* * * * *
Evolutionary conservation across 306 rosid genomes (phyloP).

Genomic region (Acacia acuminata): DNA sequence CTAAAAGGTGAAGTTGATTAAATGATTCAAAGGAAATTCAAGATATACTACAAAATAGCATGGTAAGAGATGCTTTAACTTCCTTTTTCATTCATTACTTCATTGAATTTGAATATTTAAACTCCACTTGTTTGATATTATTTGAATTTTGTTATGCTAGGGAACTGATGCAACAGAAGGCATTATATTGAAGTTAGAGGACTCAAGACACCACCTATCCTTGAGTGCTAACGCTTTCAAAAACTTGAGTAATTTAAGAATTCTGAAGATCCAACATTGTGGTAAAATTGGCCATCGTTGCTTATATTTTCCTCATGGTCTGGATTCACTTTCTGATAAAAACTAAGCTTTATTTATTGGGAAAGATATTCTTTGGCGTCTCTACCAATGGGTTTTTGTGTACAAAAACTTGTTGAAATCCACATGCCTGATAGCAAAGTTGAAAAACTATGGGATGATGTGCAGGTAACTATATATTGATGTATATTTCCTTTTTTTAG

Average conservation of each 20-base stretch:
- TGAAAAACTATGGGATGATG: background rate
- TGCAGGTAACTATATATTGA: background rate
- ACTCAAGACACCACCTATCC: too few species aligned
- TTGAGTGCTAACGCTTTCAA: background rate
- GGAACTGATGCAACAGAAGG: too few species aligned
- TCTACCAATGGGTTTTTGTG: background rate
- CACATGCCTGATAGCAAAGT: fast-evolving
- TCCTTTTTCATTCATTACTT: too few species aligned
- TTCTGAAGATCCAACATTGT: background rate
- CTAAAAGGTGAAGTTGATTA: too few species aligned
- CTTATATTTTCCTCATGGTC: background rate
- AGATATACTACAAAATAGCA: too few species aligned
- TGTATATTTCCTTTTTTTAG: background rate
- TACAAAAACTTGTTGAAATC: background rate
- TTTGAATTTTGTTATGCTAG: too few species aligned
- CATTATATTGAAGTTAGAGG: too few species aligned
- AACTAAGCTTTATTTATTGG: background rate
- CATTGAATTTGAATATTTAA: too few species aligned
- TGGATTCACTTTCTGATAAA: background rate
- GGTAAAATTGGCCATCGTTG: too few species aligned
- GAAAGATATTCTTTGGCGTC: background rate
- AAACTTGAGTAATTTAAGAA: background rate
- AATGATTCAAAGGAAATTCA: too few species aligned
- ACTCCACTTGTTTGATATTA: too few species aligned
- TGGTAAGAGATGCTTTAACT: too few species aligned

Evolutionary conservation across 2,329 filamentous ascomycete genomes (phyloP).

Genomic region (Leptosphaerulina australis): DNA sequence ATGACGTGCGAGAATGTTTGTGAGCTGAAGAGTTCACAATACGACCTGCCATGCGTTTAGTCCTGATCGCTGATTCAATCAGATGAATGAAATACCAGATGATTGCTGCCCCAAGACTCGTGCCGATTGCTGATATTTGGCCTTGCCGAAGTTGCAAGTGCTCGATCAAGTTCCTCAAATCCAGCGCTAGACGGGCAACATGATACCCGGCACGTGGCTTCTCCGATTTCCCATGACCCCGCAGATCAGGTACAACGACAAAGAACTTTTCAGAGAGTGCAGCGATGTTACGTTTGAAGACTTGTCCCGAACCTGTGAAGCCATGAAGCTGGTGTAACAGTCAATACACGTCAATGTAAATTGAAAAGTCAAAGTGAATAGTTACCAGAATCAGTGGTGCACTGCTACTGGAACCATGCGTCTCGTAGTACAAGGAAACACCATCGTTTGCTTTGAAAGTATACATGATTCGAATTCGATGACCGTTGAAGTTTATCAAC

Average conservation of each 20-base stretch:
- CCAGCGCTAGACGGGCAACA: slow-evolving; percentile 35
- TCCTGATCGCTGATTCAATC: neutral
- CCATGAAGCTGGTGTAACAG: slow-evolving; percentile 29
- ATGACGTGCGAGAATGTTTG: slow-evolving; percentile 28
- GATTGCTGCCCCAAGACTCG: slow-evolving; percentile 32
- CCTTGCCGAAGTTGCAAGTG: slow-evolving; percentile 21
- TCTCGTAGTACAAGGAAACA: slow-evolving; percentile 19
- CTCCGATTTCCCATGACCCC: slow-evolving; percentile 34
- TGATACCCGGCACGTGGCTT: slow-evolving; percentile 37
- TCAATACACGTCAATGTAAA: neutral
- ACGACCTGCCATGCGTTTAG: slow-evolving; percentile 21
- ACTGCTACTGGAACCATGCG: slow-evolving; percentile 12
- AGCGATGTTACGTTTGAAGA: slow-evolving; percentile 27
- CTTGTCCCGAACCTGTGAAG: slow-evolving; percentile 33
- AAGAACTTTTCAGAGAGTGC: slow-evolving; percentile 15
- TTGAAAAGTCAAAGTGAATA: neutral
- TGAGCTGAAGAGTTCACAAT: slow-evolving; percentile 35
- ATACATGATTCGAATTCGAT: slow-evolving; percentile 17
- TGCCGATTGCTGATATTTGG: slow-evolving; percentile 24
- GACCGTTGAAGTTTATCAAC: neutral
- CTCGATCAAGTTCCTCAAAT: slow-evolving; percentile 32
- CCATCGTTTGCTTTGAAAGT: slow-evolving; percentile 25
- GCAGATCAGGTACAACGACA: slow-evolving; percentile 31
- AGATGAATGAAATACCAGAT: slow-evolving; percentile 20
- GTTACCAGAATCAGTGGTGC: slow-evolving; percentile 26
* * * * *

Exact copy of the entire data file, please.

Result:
Evolutionary conservation across 306 rosid genomes (phyloP).

Genomic region (Acacia acuminata): DNA sequence CTAAAAGGTGAAGTTGATTAAATGATTCAAAGGAAATTCAAGATATACTACAAAATAGCATGGTAAGAGATGCTTTAACTTCCTTTTTCATTCATTACTTCATTGAATTTGAATATTTAAACTCCACTTGTTTGATATTATTTGAATTTTGTTATGCTAGGGAACTGATGCAACAGAAGGCATTATATTGAAGTTAGAGGACTCAAGACACCACCTATCCTTGAGTGCTAACGCTTTCAAAAACTTGAGTAATTTAAGAATTCTGAAGATCCAACATTGTGGTAAAATTGGCCATCGTTGCTTATATTTTCCTCATGGTCTGGATTCACTTTCTGATAAAAACTAAGCTTTATTTATTGGGAAAGATATTCTTTGGCGTCTCTACCAATGGGTTTTTGTGTACAAAAACTTGTTGAAATCCACATGCCTGATAGCAAAGTTGAAAAACTATGGGATGATGTGCAGGTAACTATATATTGATGTATATTTCCTTTTTTTAG

Average conservation of each 20-base stretch:
- TGAAAAACTATGGGATGATG: background rate
- TGCAGGTAACTATATATTGA: background rate
- ACTCAAGACACCACCTATCC: too few species aligned
- TTGAGTGCTAACGCTTTCAA: background rate
- GGAACTGATGCAACAGAAGG: too few species aligned
- TCTACCAATGGGTTTTTGTG: background rate
- CACATGCCTGATAGCAAAGT: fast-evolving
- TCCTTTTTCATTCATTACTT: too few species aligned
- TTCTGAAGATCCAACATTGT: background rate
- CTAAAAGGTGAAGTTGATTA: too few species aligned
- CTTATATTTTCCTCATGGTC: background rate
- AGATATACTACAAAATAGCA: too few species aligned
- TGTATATTTCCTTTTTTTAG: background rate
- TACAAAAACTTGTTGAAATC: background rate
- TTTGAATTTTGTTATGCTAG: too few species aligned
- CATTATATTGAAGTTAGAGG: too few species aligned
- AACTAAGCTTTATTTATTGG: background rate
- CATTGAATTTGAATATTTAA: too few species aligned
- TGGATTCACTTTCTGATAAA: background rate
- GGTAAAATTGGCCATCGTTG: too few species aligned
- GAAAGATATTCTTTGGCGTC: background rate
- AAACTTGAGTAATTTAAGAA: background rate
- AATGATTCAAAGGAAATTCA: too few species aligned
- ACTCCACTTGTTTGATATTA: too few species aligned
- TGGTAAGAGATGCTTTAACT: too few species aligned

Evolutionary conservation across 2,329 filamentous ascomycete genomes (phyloP).

Genomic region (Leptosphaerulina australis): DNA sequence ATGACGTGCGAGAATGTTTGTGAGCTGAAGAGTTCACAATACGACCTGCCATGCGTTTAGTCCTGATCGCTGATTCAATCAGATGAATGAAATACCAGATGATTGCTGCCCCAAGACTCGTGCCGATTGCTGATATTTGGCCTTGCCGAAGTTGCAAGTGCTCGATCAAGTTCCTCAAATCCAGCGCTAGACGGGCAACATGATACCCGGCACGTGGCTTCTCCGATTTCCCATGACCCCGCAGATCAGGTACAACGACAAAGAACTTTTCAGAGAGTGCAGCGATGTTACGTTTGAAGACTTGTCCCGAACCTGTGAAGCCATGAAGCTGGTGTAACAGTCAATACACGTCAATGTAAATTGAAAAGTCAAAGTGAATAGTTACCAGAATCAGTGGTGCACTGCTACTGGAACCATGCGTCTCGTAGTACAAGGAAACACCATCGTTTGCTTTGAAAGTATACATGATTCGAATTCGATGACCGTTGAAGTTTATCAAC

Average conservation of each 20-base stretch:
- CCAGCGCTAGACGGGCAACA: slow-evolving; percentile 35
- TCCTGATCGCTGATTCAATC: neutral
- CCATGAAGCTGGTGTAACAG: slow-evolving; percentile 29
- ATGACGTGCGAGAATGTTTG: slow-evolving; percentile 28
- GATTGCTGCCCCAAGACTCG: slow-evolving; percentile 32
- CCTTGCCGAAGTTGCAAGTG: slow-evolving; percentile 21
- TCTCGTAGTACAAGGAAACA: slow-evolving; percentile 19
- CTCCGATTTCCCATGACCCC: slow-evolving; percentile 34
- TGATACCCGGCACGTGGCTT: slow-evolving; percentile 37
- TCAATACACGTCAATGTAAA: neutral
- ACGACCTGCCATGCGTTTAG: slow-evolving; percentile 21
- ACTGCTACTGGAACCATGCG: slow-evolving; percentile 12
- AGCGATGTTACGTTTGAAGA: slow-evolving; percentile 27
- CTTGTCCCGAACCTGTGAAG: slow-evolving; percentile 33
- AAGAACTTTTCAGAGAGTGC: slow-evolving; percentile 15
- TTGAAAAGTCAAAGTGAATA: neutral
- TGAGCTGAAGAGTTCACAAT: slow-evolving; percentile 35
- ATACATGATTCGAATTCGAT: slow-evolving; percentile 17
- TGCCGATTGCTGATATTTGG: slow-evolving; percentile 24
- GACCGTTGAAGTTTATCAAC: neutral
- CTCGATCAAGTTCCTCAAAT: slow-evolving; percentile 32
- CCATCGTTTGCTTTGAAAGT: slow-evolving; percentile 25
- GCAGATCAGGTACAACGACA: slow-evolving; percentile 31
- AGATGAATGAAATACCAGAT: slow-evolving; percentile 20
- GTTACCAGAATCAGTGGTGC: slow-evolving; percentile 26